Non-GMO Project, a nonprofit offering certification for food and beverage products that avoid genetically modified ingredients, recently launched an Equitable Transfer Program to level the playing field for businesses led by members of underrepresented communities. BIPOC (Black, indigenous and people of color) business owners can apply for funding that will offset up to $5,000 of the cost of getting non-GMO certified.
“As a predominantly white-led organization, we are on a learning journey to understand the role we play in systemic racism and what we can do to transfer power and resources to people of color who own and lead businesses in the natural products industry,” Megan Westgate, executive director of the Non-GMO Project, said in a press release. “Our hope is that this equity program represents a small but meaningful first step into even more meaningful relationships.”
Earning this certification means companies “land the Butterfly” on their labels, according to the Non-GMO Project website, which also claims that research shows a connection between adding the Non-GMO Project seal and increasing sales by up to 20%.
The program will have two rounds — one in January-March and another in June-August. The current open application period lasts until 6 p.m. PST, Feb. 29. To be eligible, businesses must self-identify as a Black, indigenous, multiracial or people of color-led company, and must be enrolling or renewing products in the Non-GMO Project’s Product Verified program, which means complying with its standards for non-GMO ingredients. The first two recipients, from the two rounds in 2023, are Tiffin Asha and La Morenita.
Feb. 9 is National Pizza Day. And the Superbowl is just two days later, so pizza will be on the menu. With increasing consumer awareness about health and wellness, however, you may be wondering how to innovate with plant-based or better-for-you ingredients on pizza. Prime Roots, which creates plant-based deli meats, has achieved this by creating alt-pepperoni with no nitrates, cholesterol or preservatives — all made from koji (Aspergillus oryzae), a filamentous fungus, which is prepared using the same spices as conventional pepperoni.
“Prime Roots’ plant-based koji-pepperoni tastes like conventional pepperoni because we use the same epicurean processes,” Kimberlie Le, co-founder and CEO of Prime Roots, said. “Instead of pork, we start by using the koji, a whole food protein, which imparts a meaty umami flavor naturally. From there, we mix in a special blend of quality spices that includes fennel, hot paprika and more before we dry it, so it tastes, cooks and cups just the same.”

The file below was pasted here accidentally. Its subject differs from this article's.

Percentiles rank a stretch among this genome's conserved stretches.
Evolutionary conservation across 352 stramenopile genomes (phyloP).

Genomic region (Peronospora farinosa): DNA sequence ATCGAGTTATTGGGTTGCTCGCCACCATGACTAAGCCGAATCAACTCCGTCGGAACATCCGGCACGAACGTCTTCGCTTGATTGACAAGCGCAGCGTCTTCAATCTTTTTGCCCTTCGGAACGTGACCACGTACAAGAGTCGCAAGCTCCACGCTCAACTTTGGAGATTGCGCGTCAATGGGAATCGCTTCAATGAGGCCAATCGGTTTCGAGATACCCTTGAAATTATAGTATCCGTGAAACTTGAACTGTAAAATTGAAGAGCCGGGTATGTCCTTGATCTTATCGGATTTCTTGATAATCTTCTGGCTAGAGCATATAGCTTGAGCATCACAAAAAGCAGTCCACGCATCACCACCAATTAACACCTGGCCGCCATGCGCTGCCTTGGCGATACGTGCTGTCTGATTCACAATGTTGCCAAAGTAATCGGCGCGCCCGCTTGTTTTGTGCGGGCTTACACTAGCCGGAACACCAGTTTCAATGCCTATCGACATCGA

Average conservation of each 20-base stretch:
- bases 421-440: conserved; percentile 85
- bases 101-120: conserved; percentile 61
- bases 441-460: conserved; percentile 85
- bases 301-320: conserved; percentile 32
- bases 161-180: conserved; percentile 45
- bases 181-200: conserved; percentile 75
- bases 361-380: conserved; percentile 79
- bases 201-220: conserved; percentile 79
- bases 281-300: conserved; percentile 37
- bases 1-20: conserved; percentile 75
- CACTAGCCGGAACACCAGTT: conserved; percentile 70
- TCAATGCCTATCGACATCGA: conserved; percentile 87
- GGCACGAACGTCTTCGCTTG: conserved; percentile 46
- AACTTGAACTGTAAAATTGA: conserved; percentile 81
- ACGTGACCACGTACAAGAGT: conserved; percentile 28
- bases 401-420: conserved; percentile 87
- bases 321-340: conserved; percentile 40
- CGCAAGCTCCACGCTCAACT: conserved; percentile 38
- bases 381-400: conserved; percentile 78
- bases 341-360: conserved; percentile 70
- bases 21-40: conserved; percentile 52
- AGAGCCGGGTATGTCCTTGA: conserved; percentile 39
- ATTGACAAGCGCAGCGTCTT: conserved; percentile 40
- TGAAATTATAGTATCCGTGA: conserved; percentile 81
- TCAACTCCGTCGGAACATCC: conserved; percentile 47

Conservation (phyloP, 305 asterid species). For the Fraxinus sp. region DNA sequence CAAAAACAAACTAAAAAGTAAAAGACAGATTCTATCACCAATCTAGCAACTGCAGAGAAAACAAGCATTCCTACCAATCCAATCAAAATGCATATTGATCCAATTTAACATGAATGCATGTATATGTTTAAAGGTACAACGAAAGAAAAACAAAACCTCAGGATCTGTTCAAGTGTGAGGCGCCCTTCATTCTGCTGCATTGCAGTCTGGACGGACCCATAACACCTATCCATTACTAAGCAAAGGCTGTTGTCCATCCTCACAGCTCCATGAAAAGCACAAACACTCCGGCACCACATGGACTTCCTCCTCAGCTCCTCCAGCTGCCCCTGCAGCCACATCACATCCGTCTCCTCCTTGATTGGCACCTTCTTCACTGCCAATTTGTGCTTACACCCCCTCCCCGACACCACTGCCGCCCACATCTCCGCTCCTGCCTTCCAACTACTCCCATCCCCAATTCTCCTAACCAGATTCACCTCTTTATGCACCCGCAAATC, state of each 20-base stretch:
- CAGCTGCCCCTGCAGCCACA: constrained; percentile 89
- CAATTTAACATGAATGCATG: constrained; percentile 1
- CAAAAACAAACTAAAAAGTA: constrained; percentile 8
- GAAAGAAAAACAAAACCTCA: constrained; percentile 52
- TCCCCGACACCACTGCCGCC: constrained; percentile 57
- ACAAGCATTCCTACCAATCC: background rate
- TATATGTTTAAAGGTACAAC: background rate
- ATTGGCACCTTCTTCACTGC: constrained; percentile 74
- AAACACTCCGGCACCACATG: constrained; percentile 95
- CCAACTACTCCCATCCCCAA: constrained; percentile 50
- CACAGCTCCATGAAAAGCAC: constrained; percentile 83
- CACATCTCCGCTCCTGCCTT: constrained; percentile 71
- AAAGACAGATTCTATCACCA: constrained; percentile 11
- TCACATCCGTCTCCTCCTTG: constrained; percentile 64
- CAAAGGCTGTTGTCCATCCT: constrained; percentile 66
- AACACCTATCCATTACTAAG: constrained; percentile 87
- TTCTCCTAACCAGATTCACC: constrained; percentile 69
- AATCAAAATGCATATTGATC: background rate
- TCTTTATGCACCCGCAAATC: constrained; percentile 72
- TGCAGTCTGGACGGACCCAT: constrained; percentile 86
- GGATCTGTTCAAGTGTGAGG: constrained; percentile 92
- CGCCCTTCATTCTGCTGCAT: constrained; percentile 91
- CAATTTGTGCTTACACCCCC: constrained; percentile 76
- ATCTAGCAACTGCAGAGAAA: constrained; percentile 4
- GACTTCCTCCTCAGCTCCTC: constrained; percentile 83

Plant-based proteins are gaining momentum worldwide. Plant-based food tech company Chunk Foods and plant-based food company Better Balance recently joined forces to develop a new range of plant-based, whole-cut meat products. Chunk Foods will provide plant-based proteins for Better Balance, expanding the products reach to Mexico’s foodservice and retail sectors. The announcement follows Chunk Foods’ recent achievement of securing $7.5 million in additional seed funding led by Cheyenne Ventures, bringing their total seed funding to more than $24 million — making it one of the largest in the alt-protein sector. The partnership also emphasizes a commitment to innovation, sustainability and expansion of the plant-based market, according to Chunk Foods.
“The plant-based segment remains incredibly enticing, with substantial untapped potential waiting to be discovered,” Helio Castaño, VP of plant based global at Better Balance, said. “Better Balance aims to meet the evolving consumer demands for taste, texture, ingredient transparency and ease of preparation. The collaboration with Chunk will enable the exploration of exciting new alternatives in the premium segment, which are aligned to this purpose.”